The concentrations of the metals except Fe were more at settling tank than at final discharge point (Fig. 1-3) for the first and second samplings. This indicates that the treatment plant was slightly effective for the removal of these metals up to the time of the second sampling. At the third sampling the efficiency of the treatment plant for the removal of Pb, Fe and Mn has reduced to near zero, but was still efficient for the removal of Zn, Cu and Cu.

CONCLUSIONS

Temperature, Mn, Cu and Cd levels were below guideline values. However, high levels were observed for Pb, Fe and Zn, which may be hazardous to the health of the receiving aquatic ecosystem. The high levels of Pb and Zn may have adverse effects on the health of the community in the vicinity of the receiving river that uses the river water directly for domestic use without treatment. The treatment technique employed in the factory is not effective for pH, conductivity, Pb, Fe and Zn. The treatment plant needs to be overhauled and upgraded to improve its treatment performance.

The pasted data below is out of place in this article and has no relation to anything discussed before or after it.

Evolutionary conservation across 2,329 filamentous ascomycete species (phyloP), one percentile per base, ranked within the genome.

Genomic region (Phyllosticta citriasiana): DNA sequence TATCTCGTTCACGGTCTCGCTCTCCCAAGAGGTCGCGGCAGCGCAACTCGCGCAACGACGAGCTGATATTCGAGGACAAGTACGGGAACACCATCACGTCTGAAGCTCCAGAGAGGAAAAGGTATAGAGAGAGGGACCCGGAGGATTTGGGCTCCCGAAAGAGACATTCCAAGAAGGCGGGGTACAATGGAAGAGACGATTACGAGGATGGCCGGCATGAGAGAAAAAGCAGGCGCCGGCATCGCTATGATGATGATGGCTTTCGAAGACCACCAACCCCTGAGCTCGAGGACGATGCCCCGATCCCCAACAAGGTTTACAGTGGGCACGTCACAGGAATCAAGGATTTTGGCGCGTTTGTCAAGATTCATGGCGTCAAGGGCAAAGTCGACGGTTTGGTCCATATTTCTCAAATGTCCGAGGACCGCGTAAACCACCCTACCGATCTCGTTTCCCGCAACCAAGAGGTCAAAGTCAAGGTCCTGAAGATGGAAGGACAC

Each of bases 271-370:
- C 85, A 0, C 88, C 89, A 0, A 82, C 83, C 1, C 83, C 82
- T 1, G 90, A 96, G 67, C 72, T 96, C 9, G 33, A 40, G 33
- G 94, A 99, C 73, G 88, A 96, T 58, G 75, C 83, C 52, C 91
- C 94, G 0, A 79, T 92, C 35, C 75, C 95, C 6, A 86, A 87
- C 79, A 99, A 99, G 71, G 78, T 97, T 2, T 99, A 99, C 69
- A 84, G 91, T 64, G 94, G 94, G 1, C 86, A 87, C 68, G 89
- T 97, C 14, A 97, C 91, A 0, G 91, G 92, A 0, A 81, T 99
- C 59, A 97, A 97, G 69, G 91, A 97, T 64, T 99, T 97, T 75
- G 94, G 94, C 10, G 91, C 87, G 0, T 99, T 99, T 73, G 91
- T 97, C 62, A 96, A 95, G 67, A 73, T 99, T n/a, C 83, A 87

Battery factory effluents pose environmental risk if not properly treated before discharge to the receiving stream.